If you are unfamiliar with a type of cheese, then it can be confusing whether or not you can eat the rind. While the safest option is never to eat the rind unless you are positive that you can, most of the time it will be safe to eat the rind on cheddar cheese unless otherwise noted.  When browsing the cheese options, you will notice that not all cheddars have a rind and it tends to be the sharper cheddars that do have them simply because they have aged longer. Here is what you need to know about eating the rind on cheddar cheese as well as other types.

What Is The Rind?

The first thing you need to know is what the rind is. It is the outer layer of the cheese that sometimes forms during the process of making and aging cheese. Because they are usually completely natural, they are frequently edible, but sometimes the flavor or texture will be undesirable. It is important not to confuse a cheese’s rind with its secondary coating. Some types of hard cheese, such as Gouda will occasionally have an additional coating made of wax, paraffin or something similar. You should never eat this coating although an actual rind should be safe.

Natural Rinds

The rind that you find on cheddar cheese is usually referred to as a natural rind because it forms naturally. To get rinds on some other types of cheeses, the manufacturers will add a certain strain of bacteria or some other edible substance but this is rare for cheddar cheese. In the case of the cheddar, the rind simply forms over time as the outer area of the cheese begins to dry out from the air. Because it is completely natural, there is no risk in eating the rind from cheddar cheese. You should still always double check that it is a rind and not a secondary coating. The only time you should be hesitant about eating the rind is if you are pregnant or have a weakened immune system in which case it is safer to cut it off.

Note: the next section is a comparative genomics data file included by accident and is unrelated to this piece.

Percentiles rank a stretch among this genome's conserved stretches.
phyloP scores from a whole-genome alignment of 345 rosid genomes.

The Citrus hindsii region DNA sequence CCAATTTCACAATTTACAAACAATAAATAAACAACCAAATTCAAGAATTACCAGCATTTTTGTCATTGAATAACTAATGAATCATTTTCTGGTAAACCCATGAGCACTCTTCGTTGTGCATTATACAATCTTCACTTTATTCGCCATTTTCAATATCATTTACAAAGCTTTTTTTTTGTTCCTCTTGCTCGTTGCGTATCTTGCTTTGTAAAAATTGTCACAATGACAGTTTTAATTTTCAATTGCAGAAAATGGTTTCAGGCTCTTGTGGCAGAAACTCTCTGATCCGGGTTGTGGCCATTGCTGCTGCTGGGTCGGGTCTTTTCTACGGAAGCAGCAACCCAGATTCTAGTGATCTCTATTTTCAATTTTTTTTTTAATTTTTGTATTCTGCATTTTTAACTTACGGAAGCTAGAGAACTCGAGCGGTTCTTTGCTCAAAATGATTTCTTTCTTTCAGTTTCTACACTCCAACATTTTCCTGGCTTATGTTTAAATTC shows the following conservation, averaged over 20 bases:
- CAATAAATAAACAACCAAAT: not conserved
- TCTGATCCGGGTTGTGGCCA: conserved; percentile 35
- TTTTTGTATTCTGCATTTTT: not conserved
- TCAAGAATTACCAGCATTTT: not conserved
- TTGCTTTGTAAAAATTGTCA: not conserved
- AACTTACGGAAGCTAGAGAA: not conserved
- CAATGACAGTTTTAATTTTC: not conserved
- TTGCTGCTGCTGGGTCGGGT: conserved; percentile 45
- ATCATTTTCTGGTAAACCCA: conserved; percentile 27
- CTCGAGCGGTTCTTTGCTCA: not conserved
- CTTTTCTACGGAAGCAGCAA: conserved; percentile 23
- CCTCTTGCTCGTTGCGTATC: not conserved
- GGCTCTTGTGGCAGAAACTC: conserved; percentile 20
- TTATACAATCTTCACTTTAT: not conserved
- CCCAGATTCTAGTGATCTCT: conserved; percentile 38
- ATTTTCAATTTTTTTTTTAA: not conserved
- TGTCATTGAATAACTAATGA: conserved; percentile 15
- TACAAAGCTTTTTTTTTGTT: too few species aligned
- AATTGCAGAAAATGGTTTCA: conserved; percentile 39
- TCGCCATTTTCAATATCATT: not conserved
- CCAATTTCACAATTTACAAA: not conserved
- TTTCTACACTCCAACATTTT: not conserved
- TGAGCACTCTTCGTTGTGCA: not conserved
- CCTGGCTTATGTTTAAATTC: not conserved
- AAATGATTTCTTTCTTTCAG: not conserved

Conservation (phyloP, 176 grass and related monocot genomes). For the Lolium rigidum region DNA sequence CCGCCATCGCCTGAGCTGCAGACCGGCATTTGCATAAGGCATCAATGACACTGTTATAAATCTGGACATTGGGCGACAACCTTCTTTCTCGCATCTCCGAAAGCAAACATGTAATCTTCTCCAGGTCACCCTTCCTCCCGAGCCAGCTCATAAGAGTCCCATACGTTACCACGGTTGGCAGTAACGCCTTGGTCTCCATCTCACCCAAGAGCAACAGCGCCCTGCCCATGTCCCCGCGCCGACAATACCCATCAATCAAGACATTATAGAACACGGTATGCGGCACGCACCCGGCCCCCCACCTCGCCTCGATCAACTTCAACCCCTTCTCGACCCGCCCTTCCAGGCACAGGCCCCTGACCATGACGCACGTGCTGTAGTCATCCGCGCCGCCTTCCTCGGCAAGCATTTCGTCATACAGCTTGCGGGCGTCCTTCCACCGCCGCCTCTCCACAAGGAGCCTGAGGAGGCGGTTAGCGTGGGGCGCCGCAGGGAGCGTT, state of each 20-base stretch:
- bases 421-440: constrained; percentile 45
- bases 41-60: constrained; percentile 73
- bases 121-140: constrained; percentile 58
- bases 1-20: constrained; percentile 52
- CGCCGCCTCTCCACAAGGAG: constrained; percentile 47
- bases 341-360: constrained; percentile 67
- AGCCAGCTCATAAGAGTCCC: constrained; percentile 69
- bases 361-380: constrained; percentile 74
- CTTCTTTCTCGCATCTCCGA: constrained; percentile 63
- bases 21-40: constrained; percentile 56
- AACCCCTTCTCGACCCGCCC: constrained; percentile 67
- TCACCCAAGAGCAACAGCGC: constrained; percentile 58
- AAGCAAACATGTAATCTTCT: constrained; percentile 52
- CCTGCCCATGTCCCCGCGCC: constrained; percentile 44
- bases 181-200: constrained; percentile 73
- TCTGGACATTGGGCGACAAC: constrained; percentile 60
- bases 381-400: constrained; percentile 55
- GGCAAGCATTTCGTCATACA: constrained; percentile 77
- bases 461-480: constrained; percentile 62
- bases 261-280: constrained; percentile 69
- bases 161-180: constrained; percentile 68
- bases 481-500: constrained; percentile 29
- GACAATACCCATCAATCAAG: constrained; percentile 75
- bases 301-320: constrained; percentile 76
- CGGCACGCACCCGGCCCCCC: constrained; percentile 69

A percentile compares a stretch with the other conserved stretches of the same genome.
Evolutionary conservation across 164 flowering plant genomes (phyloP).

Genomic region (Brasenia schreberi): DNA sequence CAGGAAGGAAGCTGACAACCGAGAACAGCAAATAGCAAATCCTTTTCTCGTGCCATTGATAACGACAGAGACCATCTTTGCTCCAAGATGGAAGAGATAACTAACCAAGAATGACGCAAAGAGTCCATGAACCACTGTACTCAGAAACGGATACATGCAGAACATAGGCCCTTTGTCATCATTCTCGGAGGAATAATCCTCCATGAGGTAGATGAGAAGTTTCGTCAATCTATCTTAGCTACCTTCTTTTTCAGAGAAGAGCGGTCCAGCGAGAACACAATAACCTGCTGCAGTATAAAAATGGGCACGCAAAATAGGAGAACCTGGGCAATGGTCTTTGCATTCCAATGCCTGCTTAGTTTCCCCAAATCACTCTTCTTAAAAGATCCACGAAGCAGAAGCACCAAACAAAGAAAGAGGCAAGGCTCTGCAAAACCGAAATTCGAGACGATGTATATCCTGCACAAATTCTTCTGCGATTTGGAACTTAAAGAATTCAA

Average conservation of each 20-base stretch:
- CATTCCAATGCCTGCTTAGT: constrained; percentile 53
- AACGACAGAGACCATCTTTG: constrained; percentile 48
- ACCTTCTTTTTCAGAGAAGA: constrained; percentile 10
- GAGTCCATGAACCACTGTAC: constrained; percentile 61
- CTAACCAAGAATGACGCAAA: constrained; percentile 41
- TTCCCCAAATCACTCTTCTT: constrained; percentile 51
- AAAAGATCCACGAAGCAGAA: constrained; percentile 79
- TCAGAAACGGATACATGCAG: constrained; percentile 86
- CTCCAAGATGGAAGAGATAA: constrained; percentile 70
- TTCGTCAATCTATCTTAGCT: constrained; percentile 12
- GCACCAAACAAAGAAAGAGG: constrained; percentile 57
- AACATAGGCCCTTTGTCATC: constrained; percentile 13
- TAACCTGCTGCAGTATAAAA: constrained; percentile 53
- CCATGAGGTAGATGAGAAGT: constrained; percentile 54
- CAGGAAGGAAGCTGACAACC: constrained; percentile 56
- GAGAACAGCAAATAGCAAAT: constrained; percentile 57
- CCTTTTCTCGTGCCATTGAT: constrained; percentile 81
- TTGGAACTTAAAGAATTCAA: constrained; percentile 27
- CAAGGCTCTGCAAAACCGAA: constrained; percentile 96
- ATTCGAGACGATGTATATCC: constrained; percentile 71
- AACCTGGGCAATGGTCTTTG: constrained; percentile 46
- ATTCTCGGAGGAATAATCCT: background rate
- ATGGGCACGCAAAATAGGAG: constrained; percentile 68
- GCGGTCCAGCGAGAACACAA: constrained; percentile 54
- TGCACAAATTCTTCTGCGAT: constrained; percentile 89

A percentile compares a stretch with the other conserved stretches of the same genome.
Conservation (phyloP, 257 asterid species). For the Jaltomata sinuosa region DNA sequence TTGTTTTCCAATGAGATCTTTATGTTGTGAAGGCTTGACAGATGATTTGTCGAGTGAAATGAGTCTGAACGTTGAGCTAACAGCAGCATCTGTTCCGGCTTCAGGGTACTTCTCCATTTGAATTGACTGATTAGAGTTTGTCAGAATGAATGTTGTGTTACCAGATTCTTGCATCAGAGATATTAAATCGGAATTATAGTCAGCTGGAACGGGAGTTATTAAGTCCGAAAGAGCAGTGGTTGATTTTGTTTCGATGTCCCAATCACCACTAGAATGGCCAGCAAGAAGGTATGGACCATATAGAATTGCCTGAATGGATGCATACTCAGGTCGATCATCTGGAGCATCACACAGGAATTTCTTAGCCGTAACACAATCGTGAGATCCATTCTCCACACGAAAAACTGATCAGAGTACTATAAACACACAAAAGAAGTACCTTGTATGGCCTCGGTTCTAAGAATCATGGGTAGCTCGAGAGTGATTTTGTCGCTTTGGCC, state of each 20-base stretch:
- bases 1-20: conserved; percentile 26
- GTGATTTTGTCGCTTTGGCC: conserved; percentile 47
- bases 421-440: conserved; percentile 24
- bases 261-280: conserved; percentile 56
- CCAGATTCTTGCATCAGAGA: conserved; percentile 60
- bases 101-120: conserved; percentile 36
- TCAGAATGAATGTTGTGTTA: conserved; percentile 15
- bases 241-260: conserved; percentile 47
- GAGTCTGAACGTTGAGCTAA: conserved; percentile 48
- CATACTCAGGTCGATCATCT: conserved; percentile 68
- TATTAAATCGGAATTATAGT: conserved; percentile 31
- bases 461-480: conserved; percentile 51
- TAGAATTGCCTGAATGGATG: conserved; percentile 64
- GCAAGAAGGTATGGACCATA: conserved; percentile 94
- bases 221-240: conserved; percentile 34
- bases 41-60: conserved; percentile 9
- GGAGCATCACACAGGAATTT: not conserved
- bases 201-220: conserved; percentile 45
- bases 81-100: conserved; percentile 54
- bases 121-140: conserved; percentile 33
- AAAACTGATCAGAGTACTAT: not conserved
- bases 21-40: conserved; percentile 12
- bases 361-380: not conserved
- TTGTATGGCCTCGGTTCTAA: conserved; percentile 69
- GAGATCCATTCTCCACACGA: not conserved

Other Rinds

On some types of cheeses a rind is desirable but would not necessarily begin to grow naturally. Therefore cheese makers will add edible mold or bacteria spores to the cheese during the aging process. The humidity then causes these to grow and create the rind. A bloomy rind is the type you find on brie and is made using edible mold spores but still usually edible. If you are looking at a stinky cheese, chances are that it has a washed rind which means it was covered in alcohol or brine to attract edible molds which then formed the rind.